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Wine Country

Discover sunny skies and endless vintages in the Evergreen State

With just short of 1,000 wineries, Washington state has long been a hot spot for wine lovers. There are numerous American Viticultural Areas (AVAs) throughout the state, including a tiny Puget Sound AVA and plenty of larger ones in the Columbia Valley, the Yakima Valley and the Walla Walla region, plus some wineries in the Columbia Gorge AVA. While whites once accounted for most of the wines produced here, the state is now equally known for its reds. Popular varietals include merlot, chardonnay, Riesling, Syrah and cabernet sauvignon.

Valley Varietals

At the heart of wine country, the Yakima Valley has the largest concentration of wineries in the state, with similar climactic patterns to the wine regions of France. Almost half of the state’s wine production takes place here, with ample wineries between the town of Yakima and the winery-rich Red Mountain Area. Popular area wineries include Kana Winery, with live music every Friday night, and Treveri Cellars, which offers sparkling wine.

Most travelers start in Yakima town and end up in Prosser, one of the first winemaking towns in the state. Prosser offers a variety of events ranging from the annual Wine and Watercolors, which combines painting with wines, to the Lounging at the Loft Summer Concert Series at the Winemakers Loft in Vintner’s Village, which brings four local wineries together along with plenty of live music.


Sharing a latitude with Burgundy and Bordeaux in France, the towns of Pasco, Richland and Kennewick (aka the Tri-Cities) offer a couple hundred wineries within but a 50-mile radius, offering everything from merlot to petit verdot. Popular area wineries include the family-owned, multi-award-winning Barnard Griffin, with a tasting room, a restaurant and even a fused-glass studio.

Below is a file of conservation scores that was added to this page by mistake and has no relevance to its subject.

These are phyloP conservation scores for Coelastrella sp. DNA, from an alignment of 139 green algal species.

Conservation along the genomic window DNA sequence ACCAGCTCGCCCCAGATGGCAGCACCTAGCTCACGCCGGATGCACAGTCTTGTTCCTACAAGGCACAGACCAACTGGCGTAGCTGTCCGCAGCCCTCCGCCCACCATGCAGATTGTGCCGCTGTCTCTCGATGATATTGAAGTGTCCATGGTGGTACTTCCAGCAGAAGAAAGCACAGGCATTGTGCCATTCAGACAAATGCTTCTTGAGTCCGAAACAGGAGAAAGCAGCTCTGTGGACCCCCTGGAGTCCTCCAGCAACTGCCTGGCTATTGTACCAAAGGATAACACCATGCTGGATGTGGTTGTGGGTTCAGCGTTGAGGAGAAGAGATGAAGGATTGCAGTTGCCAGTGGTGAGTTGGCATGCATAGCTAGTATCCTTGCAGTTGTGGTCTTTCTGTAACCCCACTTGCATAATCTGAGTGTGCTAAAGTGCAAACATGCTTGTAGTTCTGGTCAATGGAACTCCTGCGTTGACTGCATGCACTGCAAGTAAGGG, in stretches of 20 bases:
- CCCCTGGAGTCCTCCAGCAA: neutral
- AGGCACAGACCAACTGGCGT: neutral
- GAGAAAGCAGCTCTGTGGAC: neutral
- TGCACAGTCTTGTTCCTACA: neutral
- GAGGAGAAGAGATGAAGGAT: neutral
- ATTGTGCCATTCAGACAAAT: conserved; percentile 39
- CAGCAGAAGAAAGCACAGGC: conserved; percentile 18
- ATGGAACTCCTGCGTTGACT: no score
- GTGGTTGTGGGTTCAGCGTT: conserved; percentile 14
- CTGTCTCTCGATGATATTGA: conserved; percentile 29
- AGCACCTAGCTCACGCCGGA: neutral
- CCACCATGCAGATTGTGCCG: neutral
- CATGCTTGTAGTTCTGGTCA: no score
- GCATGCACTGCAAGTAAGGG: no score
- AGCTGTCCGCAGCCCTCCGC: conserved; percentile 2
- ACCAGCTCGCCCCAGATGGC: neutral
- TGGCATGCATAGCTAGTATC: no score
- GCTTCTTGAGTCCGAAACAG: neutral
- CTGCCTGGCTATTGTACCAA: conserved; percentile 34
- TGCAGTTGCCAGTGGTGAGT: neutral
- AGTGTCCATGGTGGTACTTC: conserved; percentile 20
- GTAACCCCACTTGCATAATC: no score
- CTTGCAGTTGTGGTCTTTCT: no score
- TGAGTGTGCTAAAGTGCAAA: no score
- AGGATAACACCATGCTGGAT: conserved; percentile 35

Those with an interest in the science of winemaking will want to to pay a visit to one of the most interesting departments of Washington State University (WSU). Ste. Michelle Wine Estates-WSU Wine Science Center is a major wine research facility with its own observation deck overlooking the work.

Whimsical Walla Walla

The town of Walla Walla and its surrounding region is among the most fertile areas of the Pacific Northwest and has long been an agricultural hot spot. It’s best known in Oregon and Washington for its famous sweet onions, with a distinctive taste because of the low-sulfur soil. The area is also known for its excellent wines, with some 130-plus wineries in the region, including Northstar Winery, which produces acclaimed merlot.

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Washington Wine Country



Washington Tourism Alliance